A classic Right Bank offering, the 2016 Chateau Reynier contains half each of Cabernet and Merlot. (photo by Jenny Gorman for Wine and Whiskey Globe)

Sometimes you get lucky.

Better put, sometimes you wander into a good wine store and you get a little good advice.

Last weekend I happened to be in Brooklyn on a separate errand, with a little time to spare, and I spotted Dry Dock Wine and Spirits. It’s a cozy, stylish place, stacked floor to ceiling with wine and an impressive selection of regional spirits on tables in the middle. Their website says they have been “anchored in red hook, bk since 2010.” Get it? This is the operation’s new space. They were only allowing 2 customers at a time, meaning we had the joint to ourselves.

I picked up a couple of modest Burgundies, and a Brooklyn-made bourbon, but the star of the excursion turned out to be the 2016 Chateau Reynier Bordeaux Supérieur. I held up a bottle and gestured toward the guy. “Definitely,” he said. “It’s really a great buy.”

I know what you’re thinking: What else would he say? But he said it in a way that made me believe him. He didn’t try to upsell me, rather he seemed to indicate he was happy for us. And at $18 each, how far wrong could I go? In my home, the under-$20 Bordeaux is something of a Holy Grail. The killer app. There are other wines I’d choose for a desert island. But like so many of us, my first real enjoyment of good wine came from trying a Bordeaux, and my fiancée loves it, and so it’s a real go-to.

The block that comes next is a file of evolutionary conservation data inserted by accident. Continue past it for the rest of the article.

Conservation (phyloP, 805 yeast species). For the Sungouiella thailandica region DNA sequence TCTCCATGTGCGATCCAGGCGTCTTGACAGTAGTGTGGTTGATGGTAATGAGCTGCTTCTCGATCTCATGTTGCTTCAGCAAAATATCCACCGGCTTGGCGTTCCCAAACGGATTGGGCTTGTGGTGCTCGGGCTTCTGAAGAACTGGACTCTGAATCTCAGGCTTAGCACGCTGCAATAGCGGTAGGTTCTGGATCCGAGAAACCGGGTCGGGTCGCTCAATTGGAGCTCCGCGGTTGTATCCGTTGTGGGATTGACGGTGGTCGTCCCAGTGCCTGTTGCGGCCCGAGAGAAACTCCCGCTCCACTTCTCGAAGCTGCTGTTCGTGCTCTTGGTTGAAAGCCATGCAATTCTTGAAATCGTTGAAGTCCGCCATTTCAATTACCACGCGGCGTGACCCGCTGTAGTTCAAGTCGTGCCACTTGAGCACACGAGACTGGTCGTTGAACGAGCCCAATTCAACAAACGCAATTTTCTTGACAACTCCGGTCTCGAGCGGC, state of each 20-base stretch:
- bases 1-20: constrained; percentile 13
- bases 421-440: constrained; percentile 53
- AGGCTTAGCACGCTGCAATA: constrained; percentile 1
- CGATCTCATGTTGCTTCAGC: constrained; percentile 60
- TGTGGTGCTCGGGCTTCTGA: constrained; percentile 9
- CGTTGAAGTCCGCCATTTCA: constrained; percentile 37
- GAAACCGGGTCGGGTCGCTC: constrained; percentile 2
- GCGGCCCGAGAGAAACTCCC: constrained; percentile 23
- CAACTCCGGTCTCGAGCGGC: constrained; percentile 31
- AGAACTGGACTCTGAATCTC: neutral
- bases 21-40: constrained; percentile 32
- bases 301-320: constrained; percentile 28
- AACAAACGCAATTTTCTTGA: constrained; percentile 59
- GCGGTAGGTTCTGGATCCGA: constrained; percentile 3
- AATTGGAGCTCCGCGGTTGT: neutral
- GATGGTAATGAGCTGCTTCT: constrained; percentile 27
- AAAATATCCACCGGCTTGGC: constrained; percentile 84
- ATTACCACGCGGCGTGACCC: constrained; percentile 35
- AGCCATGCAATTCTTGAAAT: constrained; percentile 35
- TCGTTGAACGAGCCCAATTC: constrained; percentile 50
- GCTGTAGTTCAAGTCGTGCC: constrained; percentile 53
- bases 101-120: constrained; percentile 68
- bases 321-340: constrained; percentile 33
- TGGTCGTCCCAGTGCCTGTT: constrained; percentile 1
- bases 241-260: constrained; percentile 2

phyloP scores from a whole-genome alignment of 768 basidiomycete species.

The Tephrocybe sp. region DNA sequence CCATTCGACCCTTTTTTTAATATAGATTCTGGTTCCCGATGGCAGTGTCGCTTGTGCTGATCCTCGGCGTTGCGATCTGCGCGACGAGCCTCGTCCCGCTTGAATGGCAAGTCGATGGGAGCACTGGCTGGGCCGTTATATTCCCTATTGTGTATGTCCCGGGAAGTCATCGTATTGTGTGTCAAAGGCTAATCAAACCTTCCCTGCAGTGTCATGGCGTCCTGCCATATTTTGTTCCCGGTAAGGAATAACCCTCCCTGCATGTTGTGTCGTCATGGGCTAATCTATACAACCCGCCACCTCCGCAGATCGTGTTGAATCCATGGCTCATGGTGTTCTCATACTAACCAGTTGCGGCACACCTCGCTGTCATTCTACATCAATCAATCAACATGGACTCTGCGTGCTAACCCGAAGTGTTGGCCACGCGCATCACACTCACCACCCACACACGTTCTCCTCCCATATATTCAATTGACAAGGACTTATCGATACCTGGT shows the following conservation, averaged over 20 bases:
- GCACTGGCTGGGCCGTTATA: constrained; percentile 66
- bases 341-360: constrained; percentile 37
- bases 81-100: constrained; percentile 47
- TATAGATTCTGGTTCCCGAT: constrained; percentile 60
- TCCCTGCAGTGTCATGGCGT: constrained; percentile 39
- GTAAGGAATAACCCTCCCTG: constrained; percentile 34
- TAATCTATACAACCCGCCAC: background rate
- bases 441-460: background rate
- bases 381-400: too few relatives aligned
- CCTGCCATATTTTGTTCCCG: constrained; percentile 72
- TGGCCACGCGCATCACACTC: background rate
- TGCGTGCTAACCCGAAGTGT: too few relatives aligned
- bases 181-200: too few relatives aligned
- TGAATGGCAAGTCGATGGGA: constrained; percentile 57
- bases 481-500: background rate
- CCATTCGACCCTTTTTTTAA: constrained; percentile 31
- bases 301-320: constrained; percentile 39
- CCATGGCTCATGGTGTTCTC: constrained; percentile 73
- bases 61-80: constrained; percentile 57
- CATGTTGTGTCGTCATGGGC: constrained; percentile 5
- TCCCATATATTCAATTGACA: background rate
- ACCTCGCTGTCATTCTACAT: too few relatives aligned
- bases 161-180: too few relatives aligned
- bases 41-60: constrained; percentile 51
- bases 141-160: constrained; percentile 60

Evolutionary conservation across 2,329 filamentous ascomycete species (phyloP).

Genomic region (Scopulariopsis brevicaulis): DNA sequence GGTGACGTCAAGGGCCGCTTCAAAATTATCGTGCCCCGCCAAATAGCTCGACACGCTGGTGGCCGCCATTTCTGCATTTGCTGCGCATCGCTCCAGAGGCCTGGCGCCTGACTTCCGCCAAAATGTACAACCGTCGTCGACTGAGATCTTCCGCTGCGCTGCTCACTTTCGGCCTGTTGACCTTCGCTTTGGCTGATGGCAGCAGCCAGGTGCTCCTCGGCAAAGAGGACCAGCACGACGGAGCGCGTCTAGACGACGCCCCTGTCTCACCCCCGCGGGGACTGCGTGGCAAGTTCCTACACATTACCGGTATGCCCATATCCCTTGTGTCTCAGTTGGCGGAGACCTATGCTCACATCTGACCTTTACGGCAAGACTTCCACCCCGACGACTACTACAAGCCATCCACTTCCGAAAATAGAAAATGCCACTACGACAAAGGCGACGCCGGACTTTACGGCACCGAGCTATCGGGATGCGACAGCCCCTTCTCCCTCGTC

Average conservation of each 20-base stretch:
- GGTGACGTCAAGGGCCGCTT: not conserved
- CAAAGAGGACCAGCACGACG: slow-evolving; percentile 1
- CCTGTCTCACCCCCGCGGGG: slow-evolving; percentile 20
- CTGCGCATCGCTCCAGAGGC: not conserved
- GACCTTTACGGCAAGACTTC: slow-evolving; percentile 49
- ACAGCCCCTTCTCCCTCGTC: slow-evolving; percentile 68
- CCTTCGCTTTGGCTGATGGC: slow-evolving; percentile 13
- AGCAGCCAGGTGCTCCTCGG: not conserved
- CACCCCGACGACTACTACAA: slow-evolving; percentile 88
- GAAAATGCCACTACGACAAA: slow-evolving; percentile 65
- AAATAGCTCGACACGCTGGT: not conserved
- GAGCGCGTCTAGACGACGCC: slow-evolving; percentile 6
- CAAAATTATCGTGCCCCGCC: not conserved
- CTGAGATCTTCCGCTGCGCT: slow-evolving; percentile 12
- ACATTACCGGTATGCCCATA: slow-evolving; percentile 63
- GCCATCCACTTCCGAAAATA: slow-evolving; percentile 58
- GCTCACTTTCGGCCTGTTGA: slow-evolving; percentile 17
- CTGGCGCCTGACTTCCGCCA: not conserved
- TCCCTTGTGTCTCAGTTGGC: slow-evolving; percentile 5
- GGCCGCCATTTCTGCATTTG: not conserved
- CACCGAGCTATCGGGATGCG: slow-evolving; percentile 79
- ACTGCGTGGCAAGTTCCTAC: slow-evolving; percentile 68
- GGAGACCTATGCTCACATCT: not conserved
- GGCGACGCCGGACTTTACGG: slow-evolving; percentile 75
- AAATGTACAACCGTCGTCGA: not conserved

Bordeaux Supérieur are required to come from older vines, have slightly higher alcohol, and be more densely planted than other plots in the area. RobertParker.com has a nice summary of the designation, and there’s a nifty article on general classifications here. Winemaker Marc Lurton’s family has owned the Château, including its 15th-century manor, for over four generations. It sits quite near the St. Emilion region, home to Château Angélus, Château Beauséjour, Château Cheval Blanc and Château Figeac, among other notables. In other words, one might say that Reynier is in a pretty good neighborhood.

In giving the 2016 Supérieur an 89 score, Wine Enthusiast said “this perfumed wine offers rich tannins and lush black fruits. It is full and packed with blackberry flavors. This will be a ripe wine as it develops. Drink from 2022.” So maybe I was a little early. I’m not bothered, though a little air did prove beneficial. After a half hour, the wine got prettier and prettier. I’d describe the fruit as leaning a little more red than black, but there was lots of it, and a finish that I often describe, inadequately, as powdery. It tasted like something a fair bit more expensive.

Reviews and scores can be helpful; I look at them as much as anyone. But those alone would not have steered me to this one, which for my taste presented a nice value. There’s just nothing like opening something yourself. I’m gonna pick up a box more, next time I see it.